Sunday, September 20, 2009

An absurd parable

“When I grew older and opened my eyes and contemplated the real world, I had to laugh, and have not ceased laughing, ever since. I beheld the meaning of life was to make a living... I saw that and laughed.”

- Soren Kierkegaard

Inigo walked along the shifting sands of Arabia. The sun was hot on his skin; the air, like ashes. Then, he saw a small cave. He ducked in, enjoying the cool respite from the sun’s daggers.

Inside, he caught a glimmer of light in the corner of the cave. It was a small golden lamp, half-buried in sandy gravel. He picked it up and with the bottom of his shirt, polished the dust from the lamp. Poof!

Before him appears a genie, big and broad of shoulder, beak-like nose, deep set eyes and coal black hair tied behind his back. The genie thanked Inigo for freeing him. He spoke in a deep voice which echoed throughout the cavern. Then he said this:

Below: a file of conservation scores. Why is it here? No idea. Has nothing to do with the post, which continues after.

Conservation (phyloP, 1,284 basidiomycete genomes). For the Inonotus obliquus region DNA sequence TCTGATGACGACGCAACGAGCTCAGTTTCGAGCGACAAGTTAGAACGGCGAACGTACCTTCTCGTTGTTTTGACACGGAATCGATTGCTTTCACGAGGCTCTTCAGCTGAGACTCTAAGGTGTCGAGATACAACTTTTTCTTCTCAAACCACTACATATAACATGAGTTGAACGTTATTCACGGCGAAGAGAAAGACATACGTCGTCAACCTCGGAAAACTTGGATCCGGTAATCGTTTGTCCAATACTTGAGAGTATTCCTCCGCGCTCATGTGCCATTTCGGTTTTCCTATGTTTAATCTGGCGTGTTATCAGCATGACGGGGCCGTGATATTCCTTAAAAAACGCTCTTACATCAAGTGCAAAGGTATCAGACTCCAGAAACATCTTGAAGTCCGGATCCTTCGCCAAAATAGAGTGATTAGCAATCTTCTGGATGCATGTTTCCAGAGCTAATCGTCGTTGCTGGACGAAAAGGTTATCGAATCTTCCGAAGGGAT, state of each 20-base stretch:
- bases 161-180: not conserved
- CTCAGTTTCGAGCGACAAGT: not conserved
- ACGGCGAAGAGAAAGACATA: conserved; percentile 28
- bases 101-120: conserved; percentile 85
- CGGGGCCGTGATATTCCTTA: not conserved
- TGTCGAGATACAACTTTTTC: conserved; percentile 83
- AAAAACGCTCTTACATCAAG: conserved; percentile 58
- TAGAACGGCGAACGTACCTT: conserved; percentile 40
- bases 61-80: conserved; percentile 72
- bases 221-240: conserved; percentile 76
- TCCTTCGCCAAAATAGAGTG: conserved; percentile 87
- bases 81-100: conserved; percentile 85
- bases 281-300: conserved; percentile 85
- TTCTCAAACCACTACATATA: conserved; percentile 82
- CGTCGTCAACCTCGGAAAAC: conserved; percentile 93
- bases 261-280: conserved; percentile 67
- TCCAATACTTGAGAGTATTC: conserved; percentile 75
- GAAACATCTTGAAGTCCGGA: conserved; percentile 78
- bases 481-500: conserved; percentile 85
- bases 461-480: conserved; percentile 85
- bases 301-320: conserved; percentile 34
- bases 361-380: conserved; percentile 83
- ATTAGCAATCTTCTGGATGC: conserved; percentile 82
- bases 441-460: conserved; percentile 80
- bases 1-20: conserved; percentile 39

“For your troubles, I grant you one wish. You can have anything you want. Power. Money. Fame. Beautiful women. Long life. Whatever you want. But you must choose only one thing.”

Inigo was at first, taken aback. But then he began to thoughtfully entertain the genie’s offer. He addressed the genie this way: “I wish that I may always have the laughs on my side.”

The genie paused, a quizzical look came over his face. Then he laughed. He laughed a loud, rolling, hearty belly-laugh.

And Inigo realized that he had the power of his wish all along. And at that, he, too, laughs…

(Inspired by a similar tale told by Soren Kierkegaard)

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